Ladies and gentlemen, I am excited to report to you that hockey season has, more or less, arrived. Per Tarik, the gang's all here. Media day is tomorrow, followed by the kickoff of training camp down at Kettler on Friday. There's a chill in the air. And to top it all off, today, players wearing Capitals sweaters took the ice to play a full sixty minutes against a group of opponents wearing Flyers black. Granted, what we're talking about here is a rookie game. Nevertheless, it was a real game, with an announcer giving us names and numbers for the players scoring goals (or, in the Caps' case, taking penalties). There were actual people (well, Flyers fans anyway) in the stands. And the best part? Dave Steckel was no where to be seen.
As for the game itself, it could have gone better. The Caps' rookies dominated the course of play for the first two periods but did themselves in with a bevy of first period penalties. Six in the first period alone, to be exact, resulting in two Philly power play goals. In fact, through the first two periods, the power play was pretty much the only way Philly's rookies were able to generate any sort of offense. The Flyers' rookies were clearly not as talented at the Caps', but what they lacked in raw ability, they more than made up for in old school Broad Street Bully-ism. They played a very physical game, finishing pretty much all of their checks, whereas there were only one or two Caps players who seemed especially interested in throwing their bodies around. The physical play seemed to wear down the Caps' rookies eventually, and the Flyers managed to pull even with the Caps in the third period scoring two goals to put the game away.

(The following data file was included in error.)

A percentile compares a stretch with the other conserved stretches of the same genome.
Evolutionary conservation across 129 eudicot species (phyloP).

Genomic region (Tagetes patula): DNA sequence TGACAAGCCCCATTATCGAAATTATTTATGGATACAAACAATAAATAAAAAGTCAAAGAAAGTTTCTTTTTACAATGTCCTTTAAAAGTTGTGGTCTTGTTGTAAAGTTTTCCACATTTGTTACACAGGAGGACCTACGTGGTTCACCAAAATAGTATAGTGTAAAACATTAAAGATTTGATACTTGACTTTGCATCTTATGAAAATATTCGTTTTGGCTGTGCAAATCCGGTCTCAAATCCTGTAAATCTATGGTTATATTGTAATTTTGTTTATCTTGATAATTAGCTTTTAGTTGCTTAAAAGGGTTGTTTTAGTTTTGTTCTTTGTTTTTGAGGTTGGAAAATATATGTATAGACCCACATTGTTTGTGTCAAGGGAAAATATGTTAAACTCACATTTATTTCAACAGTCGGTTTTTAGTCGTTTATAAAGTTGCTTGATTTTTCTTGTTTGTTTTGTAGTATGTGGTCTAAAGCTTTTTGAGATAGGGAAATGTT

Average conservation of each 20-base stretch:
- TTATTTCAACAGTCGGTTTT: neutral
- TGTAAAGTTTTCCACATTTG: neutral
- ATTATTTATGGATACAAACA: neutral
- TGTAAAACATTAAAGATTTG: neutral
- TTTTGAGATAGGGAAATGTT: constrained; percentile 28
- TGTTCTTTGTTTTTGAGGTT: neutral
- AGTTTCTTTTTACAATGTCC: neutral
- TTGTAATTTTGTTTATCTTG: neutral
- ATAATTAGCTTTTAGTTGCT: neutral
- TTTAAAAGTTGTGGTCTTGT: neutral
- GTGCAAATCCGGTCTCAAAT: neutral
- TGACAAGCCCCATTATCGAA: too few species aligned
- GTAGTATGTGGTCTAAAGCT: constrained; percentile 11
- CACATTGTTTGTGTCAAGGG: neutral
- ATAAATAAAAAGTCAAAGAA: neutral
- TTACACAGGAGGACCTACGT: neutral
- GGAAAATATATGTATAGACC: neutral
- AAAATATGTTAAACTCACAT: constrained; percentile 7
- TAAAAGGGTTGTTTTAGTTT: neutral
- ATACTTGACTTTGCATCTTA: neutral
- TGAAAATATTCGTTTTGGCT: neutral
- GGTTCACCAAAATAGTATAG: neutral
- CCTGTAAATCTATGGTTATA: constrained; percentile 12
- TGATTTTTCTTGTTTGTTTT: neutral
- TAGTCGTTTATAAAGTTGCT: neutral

How much can we read into the results of this game? Not much. The roster that took the ice up in Voorhees today is not a roster that will ever play in an NHL game that counts. It was a little discouraging to see the guys physically handled by the Flyers' rookies, but I think it's safe to say that it won't take too much time playing alongside the likes of Chris Clark, Donald Brashear and Alex Ovechkin will correct the problem in any of the rookies that should eventually make the team.
The most enlightening part of the day, for me at least, was the play of Karl Alzner. There's not much I can say about him that hasn't already been said. He is the real deal. I was focused on him pretty much every time he was on the ice and I don't think he ever made a mistake. There was one instance in which he and a Flyers player got in a footrace for a loose puck, and despite the fact that the Flyers player beat him to the puck clean, he still managed to somehow catch up and strip the puck, eliminating any sort of scoring opportunity. I think it is entirely possible that Alzner is already the most talented player on the team in terms of pure defensive ability. Obviously, there are alot of things he has to do besides just stopping opposing players one on one, but I wouldn't be shocked at all to see him realistically challenge for a roster spot.
With all that said, let's move on to the photos:
retired at one end of the ice. The Flyers? Have rainbows.